I stumbled across are a weird collection of verbs that are specific in usage that MUST have a categorization but I don’t know what it is. When students first learn parts of speech they learn that verbs are “things you can do!” or “action words!”. These verbs however have no active form.
Throb: Something can throb, but I can’t throb something.
Itch: Something can itch, but I can’t itch something.
It’s more than just a passive verb – because the active form of the verb doesn’t exist. Does anyone know what this is called? Can anyone think of more examples?
2 thoughts on “Verbs?”
Are you talking about transitivity? Intransitive verbs can’t take a direct object– “go” is a typical example. “Throb” and “itch” are also intransitive in most senses. Generally Joe can’t “go a book”. That makes no sense, because “go” is intransitive and “a book” is a direct object.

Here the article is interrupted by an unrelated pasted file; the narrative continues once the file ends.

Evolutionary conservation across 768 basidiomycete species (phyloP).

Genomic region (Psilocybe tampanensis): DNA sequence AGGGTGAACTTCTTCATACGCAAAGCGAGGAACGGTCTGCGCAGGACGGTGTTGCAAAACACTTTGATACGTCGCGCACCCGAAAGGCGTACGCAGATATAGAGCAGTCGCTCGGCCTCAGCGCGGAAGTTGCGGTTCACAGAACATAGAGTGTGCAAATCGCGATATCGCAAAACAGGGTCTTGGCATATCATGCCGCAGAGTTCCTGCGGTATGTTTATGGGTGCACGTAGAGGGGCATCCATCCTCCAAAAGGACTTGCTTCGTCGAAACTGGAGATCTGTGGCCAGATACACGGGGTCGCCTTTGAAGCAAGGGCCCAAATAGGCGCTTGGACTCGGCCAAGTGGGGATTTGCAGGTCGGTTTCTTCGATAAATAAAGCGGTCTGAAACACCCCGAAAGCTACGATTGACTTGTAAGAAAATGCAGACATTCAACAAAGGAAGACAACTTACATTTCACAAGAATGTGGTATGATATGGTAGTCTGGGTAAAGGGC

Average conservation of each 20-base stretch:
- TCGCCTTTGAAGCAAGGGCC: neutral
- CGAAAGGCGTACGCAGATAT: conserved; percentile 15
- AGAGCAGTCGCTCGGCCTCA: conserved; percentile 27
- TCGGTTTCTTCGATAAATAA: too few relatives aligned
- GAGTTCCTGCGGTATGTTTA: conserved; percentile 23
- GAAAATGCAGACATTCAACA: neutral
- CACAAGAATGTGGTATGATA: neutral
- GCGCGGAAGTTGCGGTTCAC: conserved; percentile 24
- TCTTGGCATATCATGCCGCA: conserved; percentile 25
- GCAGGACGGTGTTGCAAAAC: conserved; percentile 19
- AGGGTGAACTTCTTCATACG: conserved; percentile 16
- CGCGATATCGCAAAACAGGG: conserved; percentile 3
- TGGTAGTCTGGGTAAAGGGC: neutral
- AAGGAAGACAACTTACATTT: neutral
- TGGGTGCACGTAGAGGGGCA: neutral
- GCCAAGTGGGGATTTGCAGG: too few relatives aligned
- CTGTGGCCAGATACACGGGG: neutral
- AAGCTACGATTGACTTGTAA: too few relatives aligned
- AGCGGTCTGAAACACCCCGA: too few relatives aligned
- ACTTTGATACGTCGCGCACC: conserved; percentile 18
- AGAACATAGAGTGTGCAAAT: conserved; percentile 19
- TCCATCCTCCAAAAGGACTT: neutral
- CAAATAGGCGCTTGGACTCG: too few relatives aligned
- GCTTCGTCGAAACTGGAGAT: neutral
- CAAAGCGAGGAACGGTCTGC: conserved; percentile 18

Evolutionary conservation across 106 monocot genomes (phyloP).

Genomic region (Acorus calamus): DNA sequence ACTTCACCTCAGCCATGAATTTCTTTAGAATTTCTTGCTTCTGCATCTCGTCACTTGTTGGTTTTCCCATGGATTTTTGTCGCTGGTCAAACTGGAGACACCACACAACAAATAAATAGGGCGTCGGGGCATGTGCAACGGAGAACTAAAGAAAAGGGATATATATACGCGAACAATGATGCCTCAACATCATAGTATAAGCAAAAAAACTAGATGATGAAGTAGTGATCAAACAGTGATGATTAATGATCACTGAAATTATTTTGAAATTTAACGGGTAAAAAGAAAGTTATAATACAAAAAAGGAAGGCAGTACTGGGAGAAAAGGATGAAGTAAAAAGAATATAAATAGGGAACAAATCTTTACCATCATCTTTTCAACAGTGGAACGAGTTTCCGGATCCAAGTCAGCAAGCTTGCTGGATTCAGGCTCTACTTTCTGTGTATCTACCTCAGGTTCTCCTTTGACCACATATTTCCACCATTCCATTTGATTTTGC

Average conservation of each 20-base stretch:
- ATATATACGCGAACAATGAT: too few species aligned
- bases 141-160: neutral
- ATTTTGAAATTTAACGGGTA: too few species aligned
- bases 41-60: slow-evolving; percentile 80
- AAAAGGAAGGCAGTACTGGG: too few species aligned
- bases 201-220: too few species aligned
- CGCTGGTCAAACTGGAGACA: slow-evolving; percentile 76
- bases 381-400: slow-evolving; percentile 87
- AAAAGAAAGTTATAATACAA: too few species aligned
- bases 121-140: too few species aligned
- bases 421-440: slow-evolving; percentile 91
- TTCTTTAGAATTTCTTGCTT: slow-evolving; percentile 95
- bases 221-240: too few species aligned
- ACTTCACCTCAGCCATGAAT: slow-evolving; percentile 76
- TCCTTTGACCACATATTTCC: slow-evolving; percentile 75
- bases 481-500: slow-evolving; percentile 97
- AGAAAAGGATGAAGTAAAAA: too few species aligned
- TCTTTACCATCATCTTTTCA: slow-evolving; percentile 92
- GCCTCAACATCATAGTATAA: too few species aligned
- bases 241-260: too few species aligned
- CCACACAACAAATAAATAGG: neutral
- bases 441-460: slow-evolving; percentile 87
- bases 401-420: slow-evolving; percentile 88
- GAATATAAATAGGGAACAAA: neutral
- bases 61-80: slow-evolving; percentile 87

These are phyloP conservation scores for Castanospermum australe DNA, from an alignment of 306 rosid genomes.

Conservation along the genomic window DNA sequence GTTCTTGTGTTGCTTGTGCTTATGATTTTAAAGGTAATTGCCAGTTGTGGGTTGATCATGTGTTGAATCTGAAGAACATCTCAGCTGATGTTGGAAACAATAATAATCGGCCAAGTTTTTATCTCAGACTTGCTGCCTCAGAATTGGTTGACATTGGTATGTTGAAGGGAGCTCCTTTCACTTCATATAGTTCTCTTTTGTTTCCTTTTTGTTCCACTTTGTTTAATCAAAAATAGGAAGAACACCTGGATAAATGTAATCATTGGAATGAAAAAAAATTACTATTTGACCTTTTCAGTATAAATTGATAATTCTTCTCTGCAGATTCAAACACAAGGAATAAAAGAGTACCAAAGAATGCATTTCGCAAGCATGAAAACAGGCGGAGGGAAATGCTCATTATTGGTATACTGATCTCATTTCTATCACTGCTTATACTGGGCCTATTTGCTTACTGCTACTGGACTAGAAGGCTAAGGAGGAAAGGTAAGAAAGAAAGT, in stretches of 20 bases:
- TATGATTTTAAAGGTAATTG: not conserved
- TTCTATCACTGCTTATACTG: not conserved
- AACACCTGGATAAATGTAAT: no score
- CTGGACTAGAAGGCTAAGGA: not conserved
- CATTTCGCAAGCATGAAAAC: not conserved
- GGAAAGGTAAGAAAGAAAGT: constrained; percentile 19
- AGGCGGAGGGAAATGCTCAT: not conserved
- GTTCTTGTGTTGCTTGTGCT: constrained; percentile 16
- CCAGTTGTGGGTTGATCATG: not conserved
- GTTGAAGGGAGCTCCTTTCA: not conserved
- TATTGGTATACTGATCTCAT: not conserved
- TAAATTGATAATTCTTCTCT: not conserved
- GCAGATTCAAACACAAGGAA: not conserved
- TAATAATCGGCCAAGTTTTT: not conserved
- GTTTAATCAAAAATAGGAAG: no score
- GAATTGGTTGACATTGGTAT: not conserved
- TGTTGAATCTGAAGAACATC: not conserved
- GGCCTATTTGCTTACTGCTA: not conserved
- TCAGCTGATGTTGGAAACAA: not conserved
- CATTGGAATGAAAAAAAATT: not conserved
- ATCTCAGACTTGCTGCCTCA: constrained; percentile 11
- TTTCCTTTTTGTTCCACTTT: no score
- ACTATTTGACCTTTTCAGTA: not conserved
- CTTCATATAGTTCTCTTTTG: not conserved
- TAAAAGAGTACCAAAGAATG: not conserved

Contrast with transitive verb “give”. Joe can give a book. No problem.
Both throb and itch can be “active” in the usual grammatical sense (as in, not passive). As in “My knee throbs when it rains”. Fine active sentence with throb as the verb.
YES! HA HA HA! Perfect!
Intransitive Verbs!!! Fantastic! And I appreciate the clarification on passive and active. I couldn’t find a better way to phrase it. But you nailed it.
Also fun fact: This is one of those things that’s really hard to Google. You can’t just type in “Words that you can’t do but can do.” When you do this, google has no idea what’s going on.